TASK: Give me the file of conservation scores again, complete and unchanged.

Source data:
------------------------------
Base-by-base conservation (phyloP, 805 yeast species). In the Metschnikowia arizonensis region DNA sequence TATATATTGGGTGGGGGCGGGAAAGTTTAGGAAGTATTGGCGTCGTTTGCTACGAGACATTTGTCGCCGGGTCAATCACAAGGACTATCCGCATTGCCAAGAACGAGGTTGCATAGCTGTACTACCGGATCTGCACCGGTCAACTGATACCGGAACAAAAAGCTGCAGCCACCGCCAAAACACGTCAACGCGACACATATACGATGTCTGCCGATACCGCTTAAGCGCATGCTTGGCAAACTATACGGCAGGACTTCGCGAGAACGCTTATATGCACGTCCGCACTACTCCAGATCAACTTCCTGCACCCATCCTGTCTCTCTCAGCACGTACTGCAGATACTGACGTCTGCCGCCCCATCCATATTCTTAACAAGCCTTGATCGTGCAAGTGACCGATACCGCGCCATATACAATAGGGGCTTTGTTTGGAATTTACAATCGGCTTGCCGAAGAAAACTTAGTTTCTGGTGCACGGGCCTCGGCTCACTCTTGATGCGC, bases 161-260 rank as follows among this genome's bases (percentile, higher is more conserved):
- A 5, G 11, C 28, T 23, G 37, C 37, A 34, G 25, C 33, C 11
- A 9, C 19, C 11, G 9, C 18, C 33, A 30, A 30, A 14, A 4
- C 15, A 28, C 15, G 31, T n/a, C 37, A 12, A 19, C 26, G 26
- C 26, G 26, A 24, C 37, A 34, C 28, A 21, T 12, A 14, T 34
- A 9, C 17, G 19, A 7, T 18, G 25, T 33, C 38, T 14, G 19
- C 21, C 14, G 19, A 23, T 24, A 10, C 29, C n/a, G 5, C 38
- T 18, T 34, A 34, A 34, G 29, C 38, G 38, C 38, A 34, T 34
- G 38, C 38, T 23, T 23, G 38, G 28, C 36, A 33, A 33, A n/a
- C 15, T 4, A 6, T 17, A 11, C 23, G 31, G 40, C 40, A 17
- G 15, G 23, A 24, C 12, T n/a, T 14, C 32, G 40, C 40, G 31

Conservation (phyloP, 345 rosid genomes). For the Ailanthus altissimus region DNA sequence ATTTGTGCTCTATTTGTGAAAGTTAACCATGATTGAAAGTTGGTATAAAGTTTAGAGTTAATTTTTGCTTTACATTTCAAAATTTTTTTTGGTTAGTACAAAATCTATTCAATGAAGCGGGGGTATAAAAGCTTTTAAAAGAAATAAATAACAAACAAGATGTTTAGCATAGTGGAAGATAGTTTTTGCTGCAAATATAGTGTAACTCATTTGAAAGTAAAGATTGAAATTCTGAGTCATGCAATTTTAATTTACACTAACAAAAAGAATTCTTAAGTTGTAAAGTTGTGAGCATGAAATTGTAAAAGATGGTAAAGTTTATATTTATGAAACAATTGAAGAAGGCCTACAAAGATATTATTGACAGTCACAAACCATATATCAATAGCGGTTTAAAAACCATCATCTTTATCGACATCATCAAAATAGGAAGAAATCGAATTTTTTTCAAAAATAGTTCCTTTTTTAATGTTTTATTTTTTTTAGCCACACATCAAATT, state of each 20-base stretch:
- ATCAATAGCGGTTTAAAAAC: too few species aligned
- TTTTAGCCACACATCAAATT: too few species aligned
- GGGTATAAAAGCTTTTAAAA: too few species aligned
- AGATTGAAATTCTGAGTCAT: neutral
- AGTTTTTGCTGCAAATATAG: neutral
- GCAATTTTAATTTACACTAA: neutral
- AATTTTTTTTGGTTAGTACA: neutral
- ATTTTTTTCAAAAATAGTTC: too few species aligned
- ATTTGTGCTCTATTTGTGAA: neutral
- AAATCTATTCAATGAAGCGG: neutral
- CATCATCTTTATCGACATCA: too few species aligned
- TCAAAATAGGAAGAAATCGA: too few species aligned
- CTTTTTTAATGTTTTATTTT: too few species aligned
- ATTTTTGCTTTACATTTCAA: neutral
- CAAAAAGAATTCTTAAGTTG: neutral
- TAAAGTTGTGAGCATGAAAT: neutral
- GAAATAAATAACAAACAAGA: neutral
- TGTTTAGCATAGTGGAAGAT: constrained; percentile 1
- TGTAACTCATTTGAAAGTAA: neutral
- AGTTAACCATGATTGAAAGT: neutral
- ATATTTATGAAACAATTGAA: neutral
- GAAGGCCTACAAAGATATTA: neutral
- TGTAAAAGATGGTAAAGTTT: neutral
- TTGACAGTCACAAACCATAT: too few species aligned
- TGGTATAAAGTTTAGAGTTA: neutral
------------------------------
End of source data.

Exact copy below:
Base-by-base conservation (phyloP, 805 yeast species). In the Metschnikowia arizonensis region DNA sequence TATATATTGGGTGGGGGCGGGAAAGTTTAGGAAGTATTGGCGTCGTTTGCTACGAGACATTTGTCGCCGGGTCAATCACAAGGACTATCCGCATTGCCAAGAACGAGGTTGCATAGCTGTACTACCGGATCTGCACCGGTCAACTGATACCGGAACAAAAAGCTGCAGCCACCGCCAAAACACGTCAACGCGACACATATACGATGTCTGCCGATACCGCTTAAGCGCATGCTTGGCAAACTATACGGCAGGACTTCGCGAGAACGCTTATATGCACGTCCGCACTACTCCAGATCAACTTCCTGCACCCATCCTGTCTCTCTCAGCACGTACTGCAGATACTGACGTCTGCCGCCCCATCCATATTCTTAACAAGCCTTGATCGTGCAAGTGACCGATACCGCGCCATATACAATAGGGGCTTTGTTTGGAATTTACAATCGGCTTGCCGAAGAAAACTTAGTTTCTGGTGCACGGGCCTCGGCTCACTCTTGATGCGC, bases 161-260 rank as follows among this genome's bases (percentile, higher is more conserved):
- A 5, G 11, C 28, T 23, G 37, C 37, A 34, G 25, C 33, C 11
- A 9, C 19, C 11, G 9, C 18, C 33, A 30, A 30, A 14, A 4
- C 15, A 28, C 15, G 31, T n/a, C 37, A 12, A 19, C 26, G 26
- C 26, G 26, A 24, C 37, A 34, C 28, A 21, T 12, A 14, T 34
- A 9, C 17, G 19, A 7, T 18, G 25, T 33, C 38, T 14, G 19
- C 21, C 14, G 19, A 23, T 24, A 10, C 29, C n/a, G 5, C 38
- T 18, T 34, A 34, A 34, G 29, C 38, G 38, C 38, A 34, T 34
- G 38, C 38, T 23, T 23, G 38, G 28, C 36, A 33, A 33, A n/a
- C 15, T 4, A 6, T 17, A 11, C 23, G 31, G 40, C 40, A 17
- G 15, G 23, A 24, C 12, T n/a, T 14, C 32, G 40, C 40, G 31

Conservation (phyloP, 345 rosid genomes). For the Ailanthus altissimus region DNA sequence ATTTGTGCTCTATTTGTGAAAGTTAACCATGATTGAAAGTTGGTATAAAGTTTAGAGTTAATTTTTGCTTTACATTTCAAAATTTTTTTTGGTTAGTACAAAATCTATTCAATGAAGCGGGGGTATAAAAGCTTTTAAAAGAAATAAATAACAAACAAGATGTTTAGCATAGTGGAAGATAGTTTTTGCTGCAAATATAGTGTAACTCATTTGAAAGTAAAGATTGAAATTCTGAGTCATGCAATTTTAATTTACACTAACAAAAAGAATTCTTAAGTTGTAAAGTTGTGAGCATGAAATTGTAAAAGATGGTAAAGTTTATATTTATGAAACAATTGAAGAAGGCCTACAAAGATATTATTGACAGTCACAAACCATATATCAATAGCGGTTTAAAAACCATCATCTTTATCGACATCATCAAAATAGGAAGAAATCGAATTTTTTTCAAAAATAGTTCCTTTTTTAATGTTTTATTTTTTTTAGCCACACATCAAATT, state of each 20-base stretch:
- ATCAATAGCGGTTTAAAAAC: too few species aligned
- TTTTAGCCACACATCAAATT: too few species aligned
- GGGTATAAAAGCTTTTAAAA: too few species aligned
- AGATTGAAATTCTGAGTCAT: neutral
- AGTTTTTGCTGCAAATATAG: neutral
- GCAATTTTAATTTACACTAA: neutral
- AATTTTTTTTGGTTAGTACA: neutral
- ATTTTTTTCAAAAATAGTTC: too few species aligned
- ATTTGTGCTCTATTTGTGAA: neutral
- AAATCTATTCAATGAAGCGG: neutral
- CATCATCTTTATCGACATCA: too few species aligned
- TCAAAATAGGAAGAAATCGA: too few species aligned
- CTTTTTTAATGTTTTATTTT: too few species aligned
- ATTTTTGCTTTACATTTCAA: neutral
- CAAAAAGAATTCTTAAGTTG: neutral
- TAAAGTTGTGAGCATGAAAT: neutral
- GAAATAAATAACAAACAAGA: neutral
- TGTTTAGCATAGTGGAAGAT: constrained; percentile 1
- TGTAACTCATTTGAAAGTAA: neutral
- AGTTAACCATGATTGAAAGT: neutral
- ATATTTATGAAACAATTGAA: neutral
- GAAGGCCTACAAAGATATTA: neutral
- TGTAAAAGATGGTAAAGTTT: neutral
- TTGACAGTCACAAACCATAT: too few species aligned
- TGGTATAAAGTTTAGAGTTA: neutral